The Pryce & Ferreira block instrument, as once used extensively along the North London Railway.
The one illustrated here is now owned by the National Railway Museum at York, although not on general display.
It came from Skinner Street Junction box, working the No.2 lines between there and New Inn Yard.

Pryce & Ferreira block instrument from Skinner Street Junction

Broad Street

The last two boxes that our motorman passes, as he rolls into Broad Street station, are Broad Street No.1 (on the left) and No.2 (on the right). Right at the platform ends are the departure signals, which once had "bow-tie" shunt signals below, whilst on the back of the same posts (facing our driver) are signals governing access to the platforms.

Broad Street No1, with its 75 lever frame, only dated from 1891, and must in later years have been a quiet box to work, seeing only the peak-hour trains to the Great Northern. Some of these were still locomotive hauled (with non-corridor stock) in the late sixties, whilst others were worked by the constantly vibrrrrrating Craven DMUs. I can recall that three light engines coupled were dispatched from Finsbury Park to Broad Street each weekday afternoon, usually consisting of two Brush Type 2 locomotives and a Baby Deltic.

But the box must have been very busy at one time, as the 1929 Signalmen's Instructions read:-

SIGNALMEN'S DUTIES

The head signalman will be responsible for the entire working of the box, and when the porter signalman is on duty will attend to the block instruments and Up line signal levers. The porter signalman will work the Down signal levers and points to and from the engine pits.

Regulation 26-The signalman at this box need only book exceptional circumstances and delays.

No.1 box closed in 1969. No.2 box was the older of the two, dating from 1876, although not the earliest box here by any means. It controlled platforms 5 to 8 from a seventy lever Stevens & Sons frame, the last non-standard frame to survive on the line. This frame appeared to have had a three lever extension made at the left hand end at some time (which also required a northward extension to the box) but I cannot trace these levers as ever having been used and they may only ever have existed as spaces in the frame.

A ninth platform was provided in 1913, but this was outside the main shell of the station with its over-all roof and was distinctly bare-looking with its wooden decking. However, it did command an interesting view of Broad Street Goods which even as late as 1969 warranted its own shunt engine and I have a rather poor box-brownie photograph one Saturday lunchtime of an English Electric Type 1 locomotive (which had arrived on a trip) and the shunt engine both at work. The Goods Yard was at viaduct level, and there were hoists on each siding to lower the wagons down to street level. Below, there was another network of lines, where wagons would be man-handled to a convenient position for transhipment.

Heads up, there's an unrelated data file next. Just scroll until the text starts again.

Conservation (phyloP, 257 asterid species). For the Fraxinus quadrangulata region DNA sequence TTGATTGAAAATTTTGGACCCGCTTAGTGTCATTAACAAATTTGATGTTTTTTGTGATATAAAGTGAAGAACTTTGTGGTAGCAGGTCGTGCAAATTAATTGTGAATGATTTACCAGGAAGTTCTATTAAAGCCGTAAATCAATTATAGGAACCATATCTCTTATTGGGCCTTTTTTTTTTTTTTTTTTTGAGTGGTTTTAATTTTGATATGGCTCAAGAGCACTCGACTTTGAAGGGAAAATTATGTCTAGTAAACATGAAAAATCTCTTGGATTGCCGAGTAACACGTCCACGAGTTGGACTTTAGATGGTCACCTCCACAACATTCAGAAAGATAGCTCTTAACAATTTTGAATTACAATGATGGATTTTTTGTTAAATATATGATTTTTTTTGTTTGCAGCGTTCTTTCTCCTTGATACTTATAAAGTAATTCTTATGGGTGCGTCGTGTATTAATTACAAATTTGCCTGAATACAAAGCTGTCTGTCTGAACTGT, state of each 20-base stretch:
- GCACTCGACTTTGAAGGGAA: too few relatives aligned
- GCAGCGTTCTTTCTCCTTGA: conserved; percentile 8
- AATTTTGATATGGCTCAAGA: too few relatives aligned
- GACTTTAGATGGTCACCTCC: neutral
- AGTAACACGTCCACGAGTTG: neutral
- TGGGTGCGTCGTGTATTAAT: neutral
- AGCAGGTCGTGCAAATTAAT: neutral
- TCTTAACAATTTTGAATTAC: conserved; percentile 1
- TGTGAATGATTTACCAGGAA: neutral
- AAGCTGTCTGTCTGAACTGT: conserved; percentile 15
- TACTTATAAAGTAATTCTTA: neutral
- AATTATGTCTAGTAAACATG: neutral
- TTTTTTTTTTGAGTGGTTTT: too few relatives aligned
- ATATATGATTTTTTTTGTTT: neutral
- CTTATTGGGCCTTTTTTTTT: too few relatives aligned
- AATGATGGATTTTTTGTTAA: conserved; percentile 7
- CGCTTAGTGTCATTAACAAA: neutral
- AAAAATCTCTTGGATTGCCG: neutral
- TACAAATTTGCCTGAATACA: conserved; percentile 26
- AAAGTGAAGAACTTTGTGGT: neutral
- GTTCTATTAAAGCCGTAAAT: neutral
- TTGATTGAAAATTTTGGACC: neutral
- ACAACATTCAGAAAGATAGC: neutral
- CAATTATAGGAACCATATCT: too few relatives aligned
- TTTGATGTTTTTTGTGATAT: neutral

Both boxes basically acted as Shunting Frames (using modern phraseology) as Skinner Street Junction box made the decisions on the platforming and signalled the train on the appropriate block instrument to tell the Broad Street men where to route them. Signals between both boxes were individually slotted, too, which seems excessive given the provision of the special instruments.

No.2 box did not have the luxury of an extra signalman at peak times, but of course there was far less work involved in dealing with electric units than for locomotive hauled trains.

At Broad Street, a "scissors" or "bow-tie" signal used to be provided beneath each platform starter which, according to the NLR Appendix, were used as follows:-

SHUNT-OUT SIGNALS

 

These signals are provided at the undermentioned places, and when lowered at night exhibit a green light (less in size than the usual light), but when at danger no light is visible:-

Broad Street Passenger Station.-

Authorise engines from No.1, 2, 3, and 4 bays to shunt out as far as Broad Street No.1 signal cabin, and from No.5, 6, 7 and 8 bays to shunt out to the ground disc stop signal situated about 40 yards in advance of trailing points on No.2 down line, and fixed between down line and goods yard.


Another interesting feature included in the NLR appendix was:-

WORKING IN AND OUT OF BAYS

In ordinary circumstances the following is the train working:-

When a signal is lowered at Skinner Street Junction for a train to enter a bay at Broad Street Station which it is not booked to run into, the driver must challenge such signal by opening the engine whistle and bring his train to a stand.

If after whistling and coming to a stand, the signal is still not altered, enginemen and guards must be prepared to enter the bay for which the signal is off.

The No.1 lines were abolished between Broad Street and Dalston Junction in 1968. When the station's signalling was rationalised in 1970, No.2 box was the lucky survivor, and the only one I was privileged to work as a relief signalman in the 'eighties. Working the Stevens' frame with its different stroke lengths of the levers (short stroke for points, long for signals and Facing Point locks, further confused by two push-pull levers (which were by then out of use) certainly contrasted with the North London stirrup frames found elsewhere on the line.

Broad Strret No.2 signal box
Broad Street No.2 box, on the end of platform 9. Notice the signal right outside the window, where conversations with the lampman used to take place.